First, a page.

Although difficult to imagine today, this remote land of rugged cliffs and steep valleys provided a home for Hawaiians between A.D. 1000 and A.D. 1700. More than 80 cultural sites are known, including habitation terraces and bluff shelters, religious places, agricultural terraces, and burial caves. Many of the mea makamae (cultural objects) and structures associated with these wahi pana (cultural places) are similar to many found throughout the Main Hawaiian Islands. It is believed that the abundance of natural resources and at least three freshwater seeps may have supported as many as 175 people between A.D. 1000 and A.D. 1700.

Nihoa was no longer occupied when Captain Douglas visited the island in 1789. Queen Ka`ahumanu visited Nihoa in 1822 and annexed it as part of Hawai’i. In 1857, King Kamehameha IV officially annexed the island as part of the Hawaiian Kingdom. In 1885, Queen Liliu`okalani and her 200-person entourage visited Nihoa and documented their trip. In 1909, Nihoa and the other islands, islets, and reefs of the NWHI (except Midway) were recognized by the United States as a valuable treasure to be protected in perpetuity as the Hawaiian Islands Reservation. “The Reservation” was the forerunner of one of the earliest established National Wildlife Refuges in the country.

In 1923-24, the Tanager Expedition visited Nihoa to conduct cultural and biological research. In 1997, the Native Hawaiian group Hui Mälama I Nä Küpuna O Hawai`i Nei returned ancestral bones to Nihoa that have been removed from the island decades earlier.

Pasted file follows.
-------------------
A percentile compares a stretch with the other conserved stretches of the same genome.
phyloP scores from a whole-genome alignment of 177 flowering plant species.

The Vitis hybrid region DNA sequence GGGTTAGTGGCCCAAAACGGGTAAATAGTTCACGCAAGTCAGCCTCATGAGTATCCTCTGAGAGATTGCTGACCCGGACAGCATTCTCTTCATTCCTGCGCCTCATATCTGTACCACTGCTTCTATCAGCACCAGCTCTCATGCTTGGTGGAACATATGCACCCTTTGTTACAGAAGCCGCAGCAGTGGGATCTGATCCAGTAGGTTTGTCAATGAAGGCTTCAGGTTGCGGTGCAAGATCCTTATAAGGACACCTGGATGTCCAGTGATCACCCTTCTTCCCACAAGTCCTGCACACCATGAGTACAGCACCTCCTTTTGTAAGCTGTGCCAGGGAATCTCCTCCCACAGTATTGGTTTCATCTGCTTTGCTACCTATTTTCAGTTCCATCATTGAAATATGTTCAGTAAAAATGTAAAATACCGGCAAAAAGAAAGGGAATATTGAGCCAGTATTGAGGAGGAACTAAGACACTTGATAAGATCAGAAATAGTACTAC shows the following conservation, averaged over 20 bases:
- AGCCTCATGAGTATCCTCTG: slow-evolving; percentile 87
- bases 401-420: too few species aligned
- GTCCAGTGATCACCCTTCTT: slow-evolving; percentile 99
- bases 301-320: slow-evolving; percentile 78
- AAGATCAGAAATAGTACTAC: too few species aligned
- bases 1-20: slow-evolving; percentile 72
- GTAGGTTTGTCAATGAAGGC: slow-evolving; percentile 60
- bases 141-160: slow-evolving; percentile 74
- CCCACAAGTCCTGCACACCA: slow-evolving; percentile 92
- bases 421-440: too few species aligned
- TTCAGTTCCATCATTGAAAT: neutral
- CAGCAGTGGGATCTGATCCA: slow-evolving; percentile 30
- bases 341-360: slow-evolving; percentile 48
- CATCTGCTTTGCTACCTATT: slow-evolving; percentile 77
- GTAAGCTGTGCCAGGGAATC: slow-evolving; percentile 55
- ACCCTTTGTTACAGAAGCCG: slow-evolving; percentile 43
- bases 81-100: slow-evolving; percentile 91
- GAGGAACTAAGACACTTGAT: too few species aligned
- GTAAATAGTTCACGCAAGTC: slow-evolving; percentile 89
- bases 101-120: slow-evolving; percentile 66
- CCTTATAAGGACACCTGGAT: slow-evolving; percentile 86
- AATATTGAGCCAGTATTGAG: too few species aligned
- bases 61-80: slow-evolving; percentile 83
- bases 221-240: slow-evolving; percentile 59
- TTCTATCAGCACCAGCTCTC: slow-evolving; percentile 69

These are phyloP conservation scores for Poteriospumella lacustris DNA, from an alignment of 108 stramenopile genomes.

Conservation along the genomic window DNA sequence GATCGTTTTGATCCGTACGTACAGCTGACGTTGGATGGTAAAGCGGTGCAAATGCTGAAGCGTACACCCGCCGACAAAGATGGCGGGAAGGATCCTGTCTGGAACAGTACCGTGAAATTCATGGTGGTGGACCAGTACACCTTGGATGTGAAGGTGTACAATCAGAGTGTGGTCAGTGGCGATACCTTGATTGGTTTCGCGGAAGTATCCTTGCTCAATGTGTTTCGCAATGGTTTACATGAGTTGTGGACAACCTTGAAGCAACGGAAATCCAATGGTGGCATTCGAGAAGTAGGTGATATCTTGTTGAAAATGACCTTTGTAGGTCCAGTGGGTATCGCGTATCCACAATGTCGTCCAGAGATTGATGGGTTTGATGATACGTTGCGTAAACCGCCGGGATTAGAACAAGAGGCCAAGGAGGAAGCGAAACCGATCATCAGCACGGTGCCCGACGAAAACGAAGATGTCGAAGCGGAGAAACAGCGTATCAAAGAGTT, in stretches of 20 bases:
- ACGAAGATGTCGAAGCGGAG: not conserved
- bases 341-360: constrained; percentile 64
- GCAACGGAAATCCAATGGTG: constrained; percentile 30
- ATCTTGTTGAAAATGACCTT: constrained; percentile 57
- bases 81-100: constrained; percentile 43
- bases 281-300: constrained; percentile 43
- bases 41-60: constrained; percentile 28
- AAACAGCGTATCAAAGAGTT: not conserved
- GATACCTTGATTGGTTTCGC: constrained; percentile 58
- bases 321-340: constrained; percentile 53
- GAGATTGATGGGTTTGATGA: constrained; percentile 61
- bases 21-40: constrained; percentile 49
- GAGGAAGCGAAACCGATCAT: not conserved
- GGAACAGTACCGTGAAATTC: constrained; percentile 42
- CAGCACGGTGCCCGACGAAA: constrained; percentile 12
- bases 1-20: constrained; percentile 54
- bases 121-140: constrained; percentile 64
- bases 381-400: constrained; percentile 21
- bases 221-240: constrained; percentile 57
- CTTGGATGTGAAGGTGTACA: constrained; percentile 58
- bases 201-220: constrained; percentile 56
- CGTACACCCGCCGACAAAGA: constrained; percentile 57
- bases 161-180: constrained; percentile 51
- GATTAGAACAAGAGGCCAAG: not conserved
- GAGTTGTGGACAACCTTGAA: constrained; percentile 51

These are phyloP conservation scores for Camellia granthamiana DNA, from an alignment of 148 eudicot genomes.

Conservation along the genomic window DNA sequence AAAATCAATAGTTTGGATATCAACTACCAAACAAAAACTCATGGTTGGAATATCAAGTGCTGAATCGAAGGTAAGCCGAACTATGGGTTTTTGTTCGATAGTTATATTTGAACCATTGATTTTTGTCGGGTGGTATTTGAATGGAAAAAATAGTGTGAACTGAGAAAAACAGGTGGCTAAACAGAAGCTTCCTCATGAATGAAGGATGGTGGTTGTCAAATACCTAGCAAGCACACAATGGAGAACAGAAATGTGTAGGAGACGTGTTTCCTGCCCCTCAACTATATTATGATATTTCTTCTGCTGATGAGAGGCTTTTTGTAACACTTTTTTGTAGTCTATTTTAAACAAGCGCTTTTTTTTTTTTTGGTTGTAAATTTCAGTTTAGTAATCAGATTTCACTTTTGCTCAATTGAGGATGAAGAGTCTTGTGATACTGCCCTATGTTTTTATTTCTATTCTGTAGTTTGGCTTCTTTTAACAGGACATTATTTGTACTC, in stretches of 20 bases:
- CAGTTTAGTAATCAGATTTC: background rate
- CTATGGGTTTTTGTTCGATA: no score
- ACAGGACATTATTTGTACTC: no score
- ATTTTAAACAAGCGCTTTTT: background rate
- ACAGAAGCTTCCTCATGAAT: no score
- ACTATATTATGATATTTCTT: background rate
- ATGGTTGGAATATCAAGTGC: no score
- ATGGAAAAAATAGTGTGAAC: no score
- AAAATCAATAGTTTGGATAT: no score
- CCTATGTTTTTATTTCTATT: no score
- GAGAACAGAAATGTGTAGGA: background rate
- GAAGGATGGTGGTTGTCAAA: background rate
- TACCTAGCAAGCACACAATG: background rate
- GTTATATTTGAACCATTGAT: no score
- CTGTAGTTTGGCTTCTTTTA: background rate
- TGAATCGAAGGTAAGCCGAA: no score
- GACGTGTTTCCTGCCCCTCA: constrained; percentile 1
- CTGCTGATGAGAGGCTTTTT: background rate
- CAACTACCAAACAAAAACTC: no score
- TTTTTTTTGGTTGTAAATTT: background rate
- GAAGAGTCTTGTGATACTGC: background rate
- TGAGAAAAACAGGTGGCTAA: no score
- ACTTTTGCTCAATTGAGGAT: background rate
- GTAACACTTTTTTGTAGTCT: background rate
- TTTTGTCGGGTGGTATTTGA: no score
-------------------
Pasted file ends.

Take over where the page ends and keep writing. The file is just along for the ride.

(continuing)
The island’s rugged landscape may seem uninhabitable from a distance but the very essence of Nihoa is life, a treasure chest of species found nowhere else in the world. Niches in rocky outcroppings support some of the most unique and varied insect, seabird, and plant life of all the NWHI.

Seventy-two terrestrial arthropods including giant crickets and earwigs, and two endemic landbirds, the Nihoa finch and Nihoa millerbird, are found only on Nihoa. Native endangered plants include a loulu or fan palm and ‘ohai shrub.

Basalt underlies most shallow water habitats surrounding Nihoa. Limu (algae), wana (sea urchin), and opihi (limpet) inhabit these shallow waters, while sharks and jacks hover in deeper waters offshore. The submerged coral reef habitat covers about 142,000 acres with seventeen species of stony corals documented. Sheer basaltic cliffs on the north side of the island continue underwater, plunging vertically to great depths. Due to strong wave action and lack of protected areas encrusting corals are the dominant coral species found here, and they exist mostly in waters deeper than forty feet. Fishes uncommon or rare in the main Hawaiian Islands but typical of the NWHI, such as spotted knifejaws (Oplegnathus punctatus), are often seen at Nihoa.

In order to protect the island’s fragile ecosystem, few visitors are allowed on Nihoa and strict protocols are required. Approval must be given by the U.S. Fish and Wildlife Service and is mostly granted to those doing cultural and scientific research.